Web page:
1. Are you for real?
      Why does this article exist if not because of what Mick said.

      1. Ralf, not Mick

        Reply moderated
    2. I suspect all F1 drivers have a clause in their contract that allows the team to fine the driver if they make unauthorised statements to the media. Nikita’s comments were made at an FIA press conference, and I’m guessing what he said can’t be considered an unauthorised comment because he spoke in a manner that was supportive of the team, so he won’t get fined. I don’t know if anyone asked Mick about that incident, but my guess is if he was asked at an FIA media conference then he too would have answered in such a way so as to avoid being fined as well.

  12. Did this bellend just call himself a bollard?

  13. It’s beginning to look like, in fact it’s now obvious, that Steiner’s strategy from the start was to put two aggressive rookies on the track and see which, if either, could “Drive to Survive” to the end of the season. Then the one that does gets to keep his seat while a veteran is brought in to develop the ’22 car. Clearly these two guys aren’t going to get the job done alone. Heck, they can barely finish both qualifying and a race, even in the slowest car and starting from the back of the grid. It’s like I said when they were signed, it’s about their entertainment value, not their racing ability, and anyone not getting their nickel’s worth doesn’t get the point. Up to a point, I say the more hands-off, the better. Thank you Guenther for given the circumstances, making and having made the best contribution to F1 that you can.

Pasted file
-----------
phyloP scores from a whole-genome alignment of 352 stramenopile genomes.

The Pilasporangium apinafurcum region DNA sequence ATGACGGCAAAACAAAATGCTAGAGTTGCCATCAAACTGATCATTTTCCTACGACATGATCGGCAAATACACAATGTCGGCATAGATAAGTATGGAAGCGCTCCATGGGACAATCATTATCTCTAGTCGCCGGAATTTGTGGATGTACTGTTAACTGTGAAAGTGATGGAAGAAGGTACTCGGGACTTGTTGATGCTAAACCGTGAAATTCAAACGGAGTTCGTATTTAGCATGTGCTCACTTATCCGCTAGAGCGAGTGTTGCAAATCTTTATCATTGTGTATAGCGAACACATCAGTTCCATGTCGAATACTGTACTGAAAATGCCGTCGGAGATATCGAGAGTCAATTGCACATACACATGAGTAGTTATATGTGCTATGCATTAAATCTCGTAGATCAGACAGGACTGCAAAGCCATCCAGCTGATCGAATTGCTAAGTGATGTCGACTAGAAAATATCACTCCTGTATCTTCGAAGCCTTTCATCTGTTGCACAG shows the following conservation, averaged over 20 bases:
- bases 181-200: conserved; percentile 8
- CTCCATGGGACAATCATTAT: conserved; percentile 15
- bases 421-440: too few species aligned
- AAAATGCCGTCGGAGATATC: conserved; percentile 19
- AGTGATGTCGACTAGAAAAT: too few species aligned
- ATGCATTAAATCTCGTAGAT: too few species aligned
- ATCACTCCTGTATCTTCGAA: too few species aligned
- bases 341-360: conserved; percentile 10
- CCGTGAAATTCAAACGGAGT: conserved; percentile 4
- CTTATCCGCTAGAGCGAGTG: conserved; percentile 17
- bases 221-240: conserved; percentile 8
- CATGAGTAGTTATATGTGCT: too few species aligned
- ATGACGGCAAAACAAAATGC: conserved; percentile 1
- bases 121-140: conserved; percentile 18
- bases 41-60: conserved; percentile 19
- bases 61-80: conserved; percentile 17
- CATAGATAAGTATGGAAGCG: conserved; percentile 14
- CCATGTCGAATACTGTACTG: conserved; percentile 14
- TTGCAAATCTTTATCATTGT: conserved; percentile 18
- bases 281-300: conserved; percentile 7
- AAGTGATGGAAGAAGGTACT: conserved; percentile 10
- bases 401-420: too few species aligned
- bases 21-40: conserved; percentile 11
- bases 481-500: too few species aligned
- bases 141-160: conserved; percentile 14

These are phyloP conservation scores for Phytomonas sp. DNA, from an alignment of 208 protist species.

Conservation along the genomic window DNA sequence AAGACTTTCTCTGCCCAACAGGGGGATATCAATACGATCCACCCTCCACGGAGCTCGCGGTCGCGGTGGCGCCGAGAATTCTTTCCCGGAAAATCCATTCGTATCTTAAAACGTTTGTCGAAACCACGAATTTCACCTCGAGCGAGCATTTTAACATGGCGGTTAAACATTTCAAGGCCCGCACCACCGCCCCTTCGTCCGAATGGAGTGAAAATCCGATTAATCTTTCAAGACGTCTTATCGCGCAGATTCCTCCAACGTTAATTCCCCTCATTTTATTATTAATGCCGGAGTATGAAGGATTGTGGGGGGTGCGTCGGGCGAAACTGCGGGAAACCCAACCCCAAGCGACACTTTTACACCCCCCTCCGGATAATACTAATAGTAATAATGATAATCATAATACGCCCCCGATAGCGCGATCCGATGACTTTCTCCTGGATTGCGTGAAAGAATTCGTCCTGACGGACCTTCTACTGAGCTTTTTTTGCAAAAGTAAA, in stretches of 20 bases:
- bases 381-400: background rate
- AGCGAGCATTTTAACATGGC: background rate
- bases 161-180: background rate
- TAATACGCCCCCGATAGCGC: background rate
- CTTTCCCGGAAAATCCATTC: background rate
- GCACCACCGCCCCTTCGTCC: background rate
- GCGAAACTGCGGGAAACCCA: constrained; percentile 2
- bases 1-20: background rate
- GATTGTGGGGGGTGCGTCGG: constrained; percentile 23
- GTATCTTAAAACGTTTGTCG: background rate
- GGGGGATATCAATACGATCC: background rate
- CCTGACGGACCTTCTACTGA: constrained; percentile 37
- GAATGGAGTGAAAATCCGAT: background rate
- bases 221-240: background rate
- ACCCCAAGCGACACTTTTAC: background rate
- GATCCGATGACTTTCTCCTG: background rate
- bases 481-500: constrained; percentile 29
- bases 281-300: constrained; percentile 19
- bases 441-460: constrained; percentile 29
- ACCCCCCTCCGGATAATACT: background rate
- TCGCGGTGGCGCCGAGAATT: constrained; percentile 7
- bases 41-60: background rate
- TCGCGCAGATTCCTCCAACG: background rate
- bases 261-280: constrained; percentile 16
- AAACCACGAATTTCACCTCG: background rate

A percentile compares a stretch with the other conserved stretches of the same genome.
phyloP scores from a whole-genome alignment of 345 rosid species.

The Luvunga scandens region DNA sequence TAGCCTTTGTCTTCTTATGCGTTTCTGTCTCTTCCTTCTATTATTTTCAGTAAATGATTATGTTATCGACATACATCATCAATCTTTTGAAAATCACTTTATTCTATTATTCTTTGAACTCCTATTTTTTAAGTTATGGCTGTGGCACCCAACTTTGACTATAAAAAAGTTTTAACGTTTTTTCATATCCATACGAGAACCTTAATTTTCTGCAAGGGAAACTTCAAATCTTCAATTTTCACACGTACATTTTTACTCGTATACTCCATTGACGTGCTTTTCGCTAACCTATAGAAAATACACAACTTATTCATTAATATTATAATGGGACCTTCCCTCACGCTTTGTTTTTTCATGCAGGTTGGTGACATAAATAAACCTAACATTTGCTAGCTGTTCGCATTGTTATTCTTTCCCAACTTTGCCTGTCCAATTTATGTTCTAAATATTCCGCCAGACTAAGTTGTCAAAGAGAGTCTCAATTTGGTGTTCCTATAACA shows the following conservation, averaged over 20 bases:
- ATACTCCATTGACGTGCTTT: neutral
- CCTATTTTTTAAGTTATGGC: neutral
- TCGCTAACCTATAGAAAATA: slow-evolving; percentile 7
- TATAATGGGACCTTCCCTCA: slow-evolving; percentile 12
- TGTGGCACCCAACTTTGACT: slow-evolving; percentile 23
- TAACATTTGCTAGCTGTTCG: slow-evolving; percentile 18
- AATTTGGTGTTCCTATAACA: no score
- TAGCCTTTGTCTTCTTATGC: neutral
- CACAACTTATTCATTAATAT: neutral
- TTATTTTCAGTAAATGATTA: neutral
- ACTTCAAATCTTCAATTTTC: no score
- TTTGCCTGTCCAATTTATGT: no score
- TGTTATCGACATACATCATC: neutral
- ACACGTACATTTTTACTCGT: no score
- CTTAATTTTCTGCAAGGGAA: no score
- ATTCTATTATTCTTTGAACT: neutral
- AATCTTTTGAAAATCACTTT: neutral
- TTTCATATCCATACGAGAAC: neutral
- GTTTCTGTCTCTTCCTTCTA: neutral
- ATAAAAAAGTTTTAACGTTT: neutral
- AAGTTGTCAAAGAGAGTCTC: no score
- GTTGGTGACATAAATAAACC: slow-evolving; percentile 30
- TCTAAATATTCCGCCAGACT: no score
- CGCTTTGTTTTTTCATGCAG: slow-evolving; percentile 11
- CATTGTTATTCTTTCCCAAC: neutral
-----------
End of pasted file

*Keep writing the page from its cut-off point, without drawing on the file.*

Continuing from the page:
Reply moderated
  14. He won the worst year in F2/GP2 history, quality wise, barely beating Mazepin whose resume everyone is disregarding as terrible. He is a worthy entrant but let’s not pretend the title made him a lock for an f1 seat. Ask De Vries, Leimer or Valsecchi. If not for his name he would have a hard time getting in. All of them are paper thin, Tsunoda, Mick, Mazepin… Illot might have a shot at doing something, maybe. Hubert would’ve been ROTY in F2 instead of Mick, for example.